“The U.S. prescription drug abuse epidemic has increased the risk of HIV outbreaks in rural and suburban communities, where up to now the virus has posed little threat, warns a new case study.
Needle-sharing among prescription drug addicts created an outbreak in rural Scott County, Ind. Public health officials report HIV infected 181 people there between November 2014 and November 2015.
“It was the largest outbreak that has occurred in the U.S. since the introduction of HIV treatment,” said lead author Dr. Philip Peters, a medical officer with the Division of HIV/AIDS Prevention at the U.S. Centers for Disease Control and Prevention. “And it occurred in a poor and rural community. We have not seen HIV outbreaks in these types of communities before.”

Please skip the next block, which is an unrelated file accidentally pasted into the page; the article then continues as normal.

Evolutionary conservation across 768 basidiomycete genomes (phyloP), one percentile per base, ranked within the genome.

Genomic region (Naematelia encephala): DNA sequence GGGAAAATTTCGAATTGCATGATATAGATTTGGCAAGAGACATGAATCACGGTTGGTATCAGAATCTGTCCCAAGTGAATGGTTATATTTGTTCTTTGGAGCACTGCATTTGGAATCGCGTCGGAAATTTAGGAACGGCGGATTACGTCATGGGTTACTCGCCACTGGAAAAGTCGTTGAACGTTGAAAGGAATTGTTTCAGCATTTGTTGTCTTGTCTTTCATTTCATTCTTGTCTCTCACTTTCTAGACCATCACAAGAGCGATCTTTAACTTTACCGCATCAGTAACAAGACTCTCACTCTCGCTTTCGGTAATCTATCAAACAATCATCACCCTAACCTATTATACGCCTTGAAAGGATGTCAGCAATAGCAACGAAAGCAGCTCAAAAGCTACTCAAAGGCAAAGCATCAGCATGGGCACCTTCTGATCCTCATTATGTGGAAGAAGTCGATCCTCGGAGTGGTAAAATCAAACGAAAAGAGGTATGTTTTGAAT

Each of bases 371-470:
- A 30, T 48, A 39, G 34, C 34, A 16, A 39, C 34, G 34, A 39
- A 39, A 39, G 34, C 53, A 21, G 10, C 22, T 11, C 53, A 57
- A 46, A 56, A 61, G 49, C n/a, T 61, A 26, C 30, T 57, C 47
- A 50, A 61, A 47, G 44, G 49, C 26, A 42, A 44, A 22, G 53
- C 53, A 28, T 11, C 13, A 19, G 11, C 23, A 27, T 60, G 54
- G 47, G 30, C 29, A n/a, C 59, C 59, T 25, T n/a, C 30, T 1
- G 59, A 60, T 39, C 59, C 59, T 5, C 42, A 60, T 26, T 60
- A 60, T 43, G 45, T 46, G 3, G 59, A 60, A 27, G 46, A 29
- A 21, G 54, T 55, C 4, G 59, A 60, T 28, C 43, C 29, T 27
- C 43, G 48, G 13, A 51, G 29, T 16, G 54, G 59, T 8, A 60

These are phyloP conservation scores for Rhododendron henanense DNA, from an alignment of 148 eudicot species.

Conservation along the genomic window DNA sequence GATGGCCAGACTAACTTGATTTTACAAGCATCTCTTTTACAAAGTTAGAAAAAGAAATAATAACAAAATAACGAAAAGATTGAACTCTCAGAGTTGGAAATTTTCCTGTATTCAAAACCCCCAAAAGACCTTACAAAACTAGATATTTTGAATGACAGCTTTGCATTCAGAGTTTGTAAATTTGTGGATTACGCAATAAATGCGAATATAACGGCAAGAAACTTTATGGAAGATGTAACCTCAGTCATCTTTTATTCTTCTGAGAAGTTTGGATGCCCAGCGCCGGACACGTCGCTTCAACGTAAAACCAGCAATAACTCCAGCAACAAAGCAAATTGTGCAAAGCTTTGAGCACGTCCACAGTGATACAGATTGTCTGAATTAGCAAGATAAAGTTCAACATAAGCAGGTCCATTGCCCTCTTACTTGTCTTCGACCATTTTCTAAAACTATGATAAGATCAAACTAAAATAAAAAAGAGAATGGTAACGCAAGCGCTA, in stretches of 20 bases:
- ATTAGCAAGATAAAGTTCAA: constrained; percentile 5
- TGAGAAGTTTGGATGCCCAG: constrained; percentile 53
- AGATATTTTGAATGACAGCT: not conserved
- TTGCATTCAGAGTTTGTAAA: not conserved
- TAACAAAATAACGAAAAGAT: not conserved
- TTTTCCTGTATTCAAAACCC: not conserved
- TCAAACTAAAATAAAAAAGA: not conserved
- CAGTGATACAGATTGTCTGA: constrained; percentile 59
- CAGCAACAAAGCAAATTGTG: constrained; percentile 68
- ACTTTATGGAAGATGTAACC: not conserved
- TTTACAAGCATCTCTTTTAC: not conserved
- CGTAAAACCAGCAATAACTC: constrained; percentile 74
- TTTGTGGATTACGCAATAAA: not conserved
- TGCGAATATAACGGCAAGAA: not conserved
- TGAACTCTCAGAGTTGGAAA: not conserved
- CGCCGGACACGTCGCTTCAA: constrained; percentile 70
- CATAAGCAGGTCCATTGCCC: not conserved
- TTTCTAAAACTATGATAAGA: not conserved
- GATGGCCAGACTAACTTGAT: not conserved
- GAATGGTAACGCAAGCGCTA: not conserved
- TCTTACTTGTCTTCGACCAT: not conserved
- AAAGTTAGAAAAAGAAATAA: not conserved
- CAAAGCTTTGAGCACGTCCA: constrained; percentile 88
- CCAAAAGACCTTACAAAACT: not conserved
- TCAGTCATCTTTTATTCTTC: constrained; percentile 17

Many of the infected people had crushed and cooked down the extended-release form of the opioid pain pill oxymorphone (Opana ER). The result was an injectable slurry, which increased potency and dodged drug-making technologies intended to prevent abuse, Peters said.
But the dose created by this process proved too powerful.”
Source: ConsumerHealthDay.com – July 20, 2016